When I moved to Tokyo, I was lucky that I already had several friends in the city to help me settle down. I had a lot of opportunity to learn Japanese greetings, basic phrases and colloquialisms from them.
Meanwhile, some of my classmates came to Japan with almost no Japanese-language knowledge or skills. This is understandable because most of us are taking degree programs that are taught in English anyway. However, even if the course you will be taking is in English, learning basic, everyday Japanese language is still very important.
For example, knowing how to read and write Hiragana and Katakana (collectively referred to as “kana”) before moving to Japan will already take you far. With consistent practice, you can actually learn reading and writing these kanas in just two to three weeks.
It doesn’t matter if you are reading and writing very very slowly. This is normal. You are still growing your vocabulary, hence your mind cannot predict what it is reading so it is really taking time to read each and every letter. This is similar to how slowly you read even in your own mother tongue if you are seeing a new word, or when you are reading a really old book or a complex text with a lot of long words and unusual phrases that you don’t encounter in everyday life. What matters is that if you can read the kanas, you’re already one step closer to understanding the world around you once you move to Japan.
More importantly, you could make friends more easily and gain access to Japanese culture, allowing you to make the most of your study abroad experience. I also worked as a teacher and an educator in my own country, so I hope that these tips will help you as you embark on your language learning journey!
Mindset: Know your motivation
The first thing that you have to ask yourself is why you want to learn Japanese. If you want to study here then that’s already a good reason, but then you have to ask yourself why you want to study abroad in Japan. Why Japan?
You have to know your motivation as this will guide you throughout your learning process. Studying a new language, especially the ones that are very far from your mother tongue can be difficult and frustrating at times (example: The German language is easier to learn by native English speakers because it shares roots with the English language, while Japanese might be more difficult because it shares almost no similarities to English except for English loanwords). When these frustrations arise, your motivation and your goal will keep you from quitting.
Metacognition: Learn how you learn
If you know about metacognition and have applied it on yourself, congratulations! You will go a long way in studying Japanese (and studying in general). If not, I’m going to tell you a trick. Learning how you learn, also called metacognition, is an effective way to master self-directed learning.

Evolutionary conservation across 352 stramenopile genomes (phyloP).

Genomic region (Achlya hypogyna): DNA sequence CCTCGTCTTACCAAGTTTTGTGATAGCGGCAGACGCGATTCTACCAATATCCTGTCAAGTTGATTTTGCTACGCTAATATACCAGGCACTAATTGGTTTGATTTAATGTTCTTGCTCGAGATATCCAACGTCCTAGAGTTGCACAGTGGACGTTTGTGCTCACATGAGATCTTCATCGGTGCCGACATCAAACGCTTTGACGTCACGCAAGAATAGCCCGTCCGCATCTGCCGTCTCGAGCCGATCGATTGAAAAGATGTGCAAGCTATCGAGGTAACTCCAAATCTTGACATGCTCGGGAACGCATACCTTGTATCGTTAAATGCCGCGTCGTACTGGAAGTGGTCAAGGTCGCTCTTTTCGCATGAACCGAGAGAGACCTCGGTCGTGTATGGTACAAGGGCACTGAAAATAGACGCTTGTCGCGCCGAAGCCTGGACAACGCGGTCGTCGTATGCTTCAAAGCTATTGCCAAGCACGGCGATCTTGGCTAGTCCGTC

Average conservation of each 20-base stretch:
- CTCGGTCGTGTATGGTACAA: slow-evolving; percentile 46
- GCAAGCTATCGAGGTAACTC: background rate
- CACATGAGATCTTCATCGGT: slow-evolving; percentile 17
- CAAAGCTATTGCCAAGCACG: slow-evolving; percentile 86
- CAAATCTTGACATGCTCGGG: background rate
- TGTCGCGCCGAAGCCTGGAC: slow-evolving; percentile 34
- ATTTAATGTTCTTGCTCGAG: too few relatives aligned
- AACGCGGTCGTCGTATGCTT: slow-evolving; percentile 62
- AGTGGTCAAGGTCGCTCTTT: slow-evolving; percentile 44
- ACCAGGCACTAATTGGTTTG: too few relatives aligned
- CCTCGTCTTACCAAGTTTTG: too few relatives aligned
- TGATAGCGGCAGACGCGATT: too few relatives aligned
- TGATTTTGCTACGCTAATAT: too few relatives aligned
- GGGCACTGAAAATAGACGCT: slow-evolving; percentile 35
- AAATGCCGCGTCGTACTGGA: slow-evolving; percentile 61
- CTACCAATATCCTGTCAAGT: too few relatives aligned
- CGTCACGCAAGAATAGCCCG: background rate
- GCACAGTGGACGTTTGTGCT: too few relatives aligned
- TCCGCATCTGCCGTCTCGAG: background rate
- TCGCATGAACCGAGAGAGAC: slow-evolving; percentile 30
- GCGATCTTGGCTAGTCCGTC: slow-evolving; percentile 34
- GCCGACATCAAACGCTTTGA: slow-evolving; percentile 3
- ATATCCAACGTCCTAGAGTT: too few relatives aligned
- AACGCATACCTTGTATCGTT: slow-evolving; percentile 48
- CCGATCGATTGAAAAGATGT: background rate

Think about how you are, or were, in class, were you more motivated by words, listening and speaking, pictures videos, or interactive activities? Can you study more effectively in quiet places, or do you study in places where there is noise, or maybe you don’t want to study alone but prefer to study with peers? Knowing about these things and about yourself can help you learn Japanese more effectively and quickly. You probably learn better while listening to podcasts, or with Youtube videos, or with written drills. A mix of these is always good but knowing the way/s that are most effective for you can make it easier to choose your go-to resources when you want to take it easy. This will also help you weed out the resources or techniques that just don’t work out for you early on.
Method: How do I Start?
Learn the target language through your mother tongue
Try to learn the Nihongo through your mother tongue. If English is your mother tongue, your lucky as there’s a lot of resources out there teaching Nihongo in English. If not, then you have to look for Nihongo lessons in your mother tongue and see if they are enough. When deciding, you have to find the right balance, if English is your second language and you think you’re pretty good at it, and considering that there might be not enough resources in your mother tongue, you might be better off with English (or any second language that you speak that has superior number of resources to your mother tongue).
Find a touchpoint
Another tip is to find a specific touchpoint in a language. After you have found your motivation. Look for specific things that interest you–it may be watching anime, reading manga or listening to JRock. Maybe you really like Japanese food or you are interested in Japanese martial arts. Knowing what your touchpoint is gives you the advantage of learning not just what the textbooks teaches everyone but you will develop your own unique set of knowledge and information that you can bring up in conversation. This gives you ownership of the language, even if your skills are still very limited.
When you come to Japan, all international students will learn know how to say their name and the country where they are from. But if you’re into Japanese tea, even locals will be surprised if you know words related to this very delicate art. You may even know words that they don’t. This will make it easier for you to make sure that you are able to still express your own personality in this new language, because you are not stuck with “canned phrases” that everyone uses. Afterwards, you can grow your vocabulary by broadening the scope of your interest.